Gerard Dowling: Dublin City Council is now seeking a circuit court injunction restraining him from trespassing in a building where he has only a basement tenancy arrangement

IT has been Dublin city's unofficial artists' residence for decades. Its colourful façade has become a landmark in the capital and it was even used to hide Irish patriots from the British.

But Dublin City Council is now locked in an eviction battle with eccentric city sculptor Gerard Dowling, who believes he has every right to keep possession of the multimillion-euro home he never paid a penny for.

Dowling didn't attend a scheduled court hearing into the matter last week because, he claims, he was not furnished with the appropriate paperwork requesting his presence.

But the three-month adjournment to October will hardly register in a battle that has been raging, says Dowling, since 1991.

It was then that Dublin City Council first contacted him over his now notorious art hanging outside No 47 Middle Abbey Street, the property in question.

Since then, the local authority has attempted to have Dowling removed from the house he calls his home and his studio. Dublin City Council is now seeking a Circuit Court injunction restraining him from trespassing in a building where he has only a basement tenancy arrangement. It is also seeking his eviction for non-payment of rent.

However, Dowling clearly regards the entire four-storey building as his residence and claims it fell to him through the late baker, Michael Kennedy, who, in turn, inherited from a relative in the United States.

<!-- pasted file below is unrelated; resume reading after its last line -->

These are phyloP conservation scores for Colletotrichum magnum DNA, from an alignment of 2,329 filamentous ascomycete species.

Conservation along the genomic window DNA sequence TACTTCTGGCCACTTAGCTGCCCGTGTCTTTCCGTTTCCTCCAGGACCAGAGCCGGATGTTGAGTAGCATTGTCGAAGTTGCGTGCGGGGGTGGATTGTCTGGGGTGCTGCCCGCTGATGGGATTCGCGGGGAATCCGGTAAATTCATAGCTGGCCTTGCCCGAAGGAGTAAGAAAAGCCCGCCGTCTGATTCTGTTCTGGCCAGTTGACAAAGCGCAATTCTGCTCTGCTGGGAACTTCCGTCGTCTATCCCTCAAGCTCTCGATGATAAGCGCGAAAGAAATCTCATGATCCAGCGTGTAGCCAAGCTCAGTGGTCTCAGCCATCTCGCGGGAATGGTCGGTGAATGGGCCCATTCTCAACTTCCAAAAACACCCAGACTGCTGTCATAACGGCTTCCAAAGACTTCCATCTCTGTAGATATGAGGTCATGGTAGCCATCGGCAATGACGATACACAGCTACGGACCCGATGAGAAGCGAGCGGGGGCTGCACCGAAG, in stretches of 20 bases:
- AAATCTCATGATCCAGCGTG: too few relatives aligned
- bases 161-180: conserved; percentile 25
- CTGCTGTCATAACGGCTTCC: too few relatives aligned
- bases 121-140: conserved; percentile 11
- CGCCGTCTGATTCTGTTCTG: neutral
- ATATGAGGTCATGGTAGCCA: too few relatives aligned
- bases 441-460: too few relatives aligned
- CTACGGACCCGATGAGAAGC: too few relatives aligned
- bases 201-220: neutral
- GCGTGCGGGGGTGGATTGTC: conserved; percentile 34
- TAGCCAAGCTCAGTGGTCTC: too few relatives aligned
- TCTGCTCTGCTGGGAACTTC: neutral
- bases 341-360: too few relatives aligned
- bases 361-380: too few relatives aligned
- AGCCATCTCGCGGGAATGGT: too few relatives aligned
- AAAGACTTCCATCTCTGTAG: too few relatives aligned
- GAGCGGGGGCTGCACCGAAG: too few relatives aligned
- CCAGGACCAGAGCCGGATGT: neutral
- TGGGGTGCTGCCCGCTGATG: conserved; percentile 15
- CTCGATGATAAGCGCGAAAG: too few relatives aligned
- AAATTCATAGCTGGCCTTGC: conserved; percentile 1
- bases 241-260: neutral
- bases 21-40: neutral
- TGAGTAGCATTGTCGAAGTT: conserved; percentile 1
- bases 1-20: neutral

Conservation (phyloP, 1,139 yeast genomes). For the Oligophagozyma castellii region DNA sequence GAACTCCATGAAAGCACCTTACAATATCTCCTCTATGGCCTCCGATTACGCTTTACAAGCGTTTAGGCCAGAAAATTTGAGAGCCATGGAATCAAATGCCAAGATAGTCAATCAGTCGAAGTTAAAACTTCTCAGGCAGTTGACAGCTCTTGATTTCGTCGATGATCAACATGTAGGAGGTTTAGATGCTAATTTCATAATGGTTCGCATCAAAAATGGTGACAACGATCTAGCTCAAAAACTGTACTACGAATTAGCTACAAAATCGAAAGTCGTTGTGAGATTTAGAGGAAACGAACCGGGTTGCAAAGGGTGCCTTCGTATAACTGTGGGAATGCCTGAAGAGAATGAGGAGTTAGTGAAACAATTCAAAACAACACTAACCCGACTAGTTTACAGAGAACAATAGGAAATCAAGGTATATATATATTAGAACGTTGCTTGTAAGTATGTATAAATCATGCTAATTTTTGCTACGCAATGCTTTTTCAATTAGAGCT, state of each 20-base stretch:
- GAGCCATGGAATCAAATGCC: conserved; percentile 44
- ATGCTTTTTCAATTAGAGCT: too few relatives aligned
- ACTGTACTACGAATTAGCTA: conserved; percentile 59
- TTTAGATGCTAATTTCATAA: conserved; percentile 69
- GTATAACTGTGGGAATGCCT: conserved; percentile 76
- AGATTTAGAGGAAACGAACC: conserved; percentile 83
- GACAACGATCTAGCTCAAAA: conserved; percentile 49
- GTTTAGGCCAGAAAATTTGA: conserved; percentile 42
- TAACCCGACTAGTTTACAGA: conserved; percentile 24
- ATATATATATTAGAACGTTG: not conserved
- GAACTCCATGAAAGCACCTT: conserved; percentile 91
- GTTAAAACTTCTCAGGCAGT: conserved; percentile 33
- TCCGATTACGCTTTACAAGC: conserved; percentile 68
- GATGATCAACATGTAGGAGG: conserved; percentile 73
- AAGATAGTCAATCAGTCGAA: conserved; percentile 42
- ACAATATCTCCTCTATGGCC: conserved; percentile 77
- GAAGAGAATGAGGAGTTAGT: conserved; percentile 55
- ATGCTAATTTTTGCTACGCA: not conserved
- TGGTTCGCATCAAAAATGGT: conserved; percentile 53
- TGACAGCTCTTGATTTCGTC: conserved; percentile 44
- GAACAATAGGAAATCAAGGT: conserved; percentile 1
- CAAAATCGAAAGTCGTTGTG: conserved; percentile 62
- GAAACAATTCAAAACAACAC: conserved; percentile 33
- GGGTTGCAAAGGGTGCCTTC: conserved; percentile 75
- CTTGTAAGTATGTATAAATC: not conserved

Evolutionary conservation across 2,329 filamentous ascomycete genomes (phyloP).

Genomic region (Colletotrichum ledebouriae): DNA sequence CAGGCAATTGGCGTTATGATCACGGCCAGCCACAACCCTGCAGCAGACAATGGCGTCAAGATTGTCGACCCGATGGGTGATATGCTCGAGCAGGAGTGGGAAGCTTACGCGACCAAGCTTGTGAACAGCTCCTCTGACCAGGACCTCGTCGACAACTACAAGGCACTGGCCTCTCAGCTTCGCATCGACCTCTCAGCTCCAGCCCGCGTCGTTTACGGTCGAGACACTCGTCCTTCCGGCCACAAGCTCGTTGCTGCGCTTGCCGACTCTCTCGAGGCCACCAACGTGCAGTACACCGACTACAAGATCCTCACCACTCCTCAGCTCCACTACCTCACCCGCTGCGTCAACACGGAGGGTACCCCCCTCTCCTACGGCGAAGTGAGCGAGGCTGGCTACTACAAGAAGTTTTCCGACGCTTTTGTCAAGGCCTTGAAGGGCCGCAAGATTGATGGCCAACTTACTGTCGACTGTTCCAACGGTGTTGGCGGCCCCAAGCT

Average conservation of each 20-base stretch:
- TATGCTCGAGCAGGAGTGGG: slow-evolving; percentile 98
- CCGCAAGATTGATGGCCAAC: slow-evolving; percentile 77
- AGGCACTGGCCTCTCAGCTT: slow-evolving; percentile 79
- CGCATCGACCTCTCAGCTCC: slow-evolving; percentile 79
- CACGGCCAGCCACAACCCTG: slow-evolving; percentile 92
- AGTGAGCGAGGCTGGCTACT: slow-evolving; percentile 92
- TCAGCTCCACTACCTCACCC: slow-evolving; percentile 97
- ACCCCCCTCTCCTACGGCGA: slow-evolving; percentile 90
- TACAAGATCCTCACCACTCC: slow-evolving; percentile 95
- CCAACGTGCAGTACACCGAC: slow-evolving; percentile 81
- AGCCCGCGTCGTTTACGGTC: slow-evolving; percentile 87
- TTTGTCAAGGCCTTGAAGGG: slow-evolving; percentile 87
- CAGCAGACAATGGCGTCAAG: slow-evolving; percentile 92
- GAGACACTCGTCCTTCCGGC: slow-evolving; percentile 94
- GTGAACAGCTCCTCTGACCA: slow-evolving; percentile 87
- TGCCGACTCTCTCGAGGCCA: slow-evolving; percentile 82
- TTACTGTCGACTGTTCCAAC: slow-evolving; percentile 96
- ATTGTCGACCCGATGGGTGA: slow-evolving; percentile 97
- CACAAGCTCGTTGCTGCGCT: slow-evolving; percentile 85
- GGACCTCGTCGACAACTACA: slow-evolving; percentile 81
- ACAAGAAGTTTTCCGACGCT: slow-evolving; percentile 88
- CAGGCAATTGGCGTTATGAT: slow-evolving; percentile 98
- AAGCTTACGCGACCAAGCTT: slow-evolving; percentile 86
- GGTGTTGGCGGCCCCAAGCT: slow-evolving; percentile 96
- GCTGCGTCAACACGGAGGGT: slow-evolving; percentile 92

"I had an agreement with Michael Kennedy; that is the history. The agreement was that I pay the rates in the basement," he said.

The entire house itself could be seen as a work of art; its walls are covered with installations ranging from crisp packets to traffic cones and in every floorboard and wall, cracks and old age give an ominous sense of insecurity. Not many people would want to live there, but for Dowling it is an important fight.

"I don't believe the corporation owns it," he says, strolling around the dilapidated rooms he says are of Dutch design in a rare version of a Georgian building. "Thomas Clarke hid out here from the British because you could get out here into the sewer and over to the GPO."

Although the house has been valued in the millions – €2m by some, €3m according to the artist himself – Dowling has no wish to sell the place where he first began working with his father John in 1972, before eventually moving in in 1989.

"I have a place to live and a place to work and that is all I need. Money is of no use as long as I can survive and eat," he says. "I had a calling to be an artist; my father was an artist, I grew up with it. I think it was worth €3m last year but €3m to me makes me dizzy."